In contrast to the view, expressed widely in public and in academic discourses, that ethnic categories are no longer significant in explaining Israeli social processes and that ethnic relations have become less hierarchical, this study demonstrates the continuing importance of ethnicity and hierarchical relations in Israeli society. Their importance is reflected in the social processes undergone by middle-class Mizrachi adolescents. Mizrachi families endow their adolescents with family capital—that is, social and cultural patterns—similar to that of middle-class Ashkenazi families. However, because these social and cultural patterns are identified as Ashkenazi, public discourses and practices signify for Mizrachi adolescents their ethnic identity and thus restore the blurred ethnic boundary. This signification is done through mechanisms of 'hybridization' and 'purification', as discussed in the article. These cultural mechanisms maintain the hierarchical relations between Mizrachi and Ashkenazi Jews within Israel's middle class.
The Experiences of Mizrachi Middle-Class Adolescents in Israel
Guy Abutbul Selinger
Travel Behavior of Middle-class Women in Dhaka City
Shahnaz Huq-Hussain and Umme Habiba
This article examines the travel behavior of middle-class women in Dhaka, the capital city of Bangladesh and one of the world's largest and most densely populated cities. In particular, we focus on women's use of non-motorized rickshaws to understand the constraints on mobility for women in Dhaka. Primary research, in the form of an empirical study that surveyed women in six neighborhoods of Dhaka, underpins our findings. Our quantitative and qualitative data presents a detailed picture of women's mobility through the city. We argue that although over 75 percent of women surveyed chose the rickshaw as their main vehicle for travel, they did so within a complex framework of limited transport options. Women's mobility patterns have been further complicated by government action to decrease congestion by banning rickshaws from major roads in the city. Our article highlights the constraints on mobility that middle-class women in Dhaka face including inadequate services, poorly maintained roads, adverse weather conditions, safety and security issues, and the difficulty of confronting traditional views of women in public arenas.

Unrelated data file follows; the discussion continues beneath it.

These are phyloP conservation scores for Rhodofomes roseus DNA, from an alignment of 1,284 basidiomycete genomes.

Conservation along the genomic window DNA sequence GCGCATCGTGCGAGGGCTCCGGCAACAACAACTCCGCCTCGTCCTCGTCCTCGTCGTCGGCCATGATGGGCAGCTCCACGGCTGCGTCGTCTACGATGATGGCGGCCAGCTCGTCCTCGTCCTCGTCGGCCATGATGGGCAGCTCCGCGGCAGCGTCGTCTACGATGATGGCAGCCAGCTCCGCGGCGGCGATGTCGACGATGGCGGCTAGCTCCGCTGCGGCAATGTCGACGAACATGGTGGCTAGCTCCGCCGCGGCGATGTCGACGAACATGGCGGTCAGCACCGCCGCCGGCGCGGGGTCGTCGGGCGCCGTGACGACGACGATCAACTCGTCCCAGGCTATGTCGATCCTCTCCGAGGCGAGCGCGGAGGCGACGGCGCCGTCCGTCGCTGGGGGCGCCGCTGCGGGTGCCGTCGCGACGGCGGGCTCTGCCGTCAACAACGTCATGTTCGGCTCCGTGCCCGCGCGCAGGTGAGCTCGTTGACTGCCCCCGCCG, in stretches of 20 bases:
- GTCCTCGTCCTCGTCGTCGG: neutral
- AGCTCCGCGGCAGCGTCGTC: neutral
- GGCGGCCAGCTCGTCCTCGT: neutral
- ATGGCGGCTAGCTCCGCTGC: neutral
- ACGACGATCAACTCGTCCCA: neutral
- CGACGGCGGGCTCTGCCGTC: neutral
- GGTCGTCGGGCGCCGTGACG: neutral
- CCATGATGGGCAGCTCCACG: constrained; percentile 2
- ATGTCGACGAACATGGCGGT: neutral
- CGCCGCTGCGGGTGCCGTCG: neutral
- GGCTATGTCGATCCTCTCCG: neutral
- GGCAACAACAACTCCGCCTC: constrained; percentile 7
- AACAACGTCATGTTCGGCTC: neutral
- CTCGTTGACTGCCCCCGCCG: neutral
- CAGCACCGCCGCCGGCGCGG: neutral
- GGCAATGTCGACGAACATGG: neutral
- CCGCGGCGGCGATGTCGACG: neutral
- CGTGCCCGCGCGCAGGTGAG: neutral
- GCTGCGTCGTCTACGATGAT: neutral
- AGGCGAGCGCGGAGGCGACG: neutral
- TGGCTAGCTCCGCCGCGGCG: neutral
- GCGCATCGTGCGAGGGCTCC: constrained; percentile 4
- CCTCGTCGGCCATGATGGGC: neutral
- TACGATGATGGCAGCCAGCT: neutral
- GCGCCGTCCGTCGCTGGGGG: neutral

A Socio-political Alliance with the Right
Avi Bareli and Uri Cohen
This article assumes, first, that during the 1950s the government, the trade union Histadrut, and the political party Mapai situated themselves in an intermediate position between the Ashkenazi public and the recently arrived Mizrahi immigrants. Second, it assumes that the right and center-right public forces, such as the General Zionist and Herut parties, and the influential liberal-oriented newspaper Ha’aretz played key roles in the evolution of ethnic relations during this period and impacted the political orientation of the Ashkenazi middle class. It examines these assumptions by considering the part played by the right, the center-right, and the Mapai government during a prolonged conflict between the Ashkenazi academic middle class and the government during the mid- 1950s. This dispute centered on the appropriate extent of the wage gaps set between the salaries of the new Ashkenazi academic middle class and those of the new Mizrahi proletariat.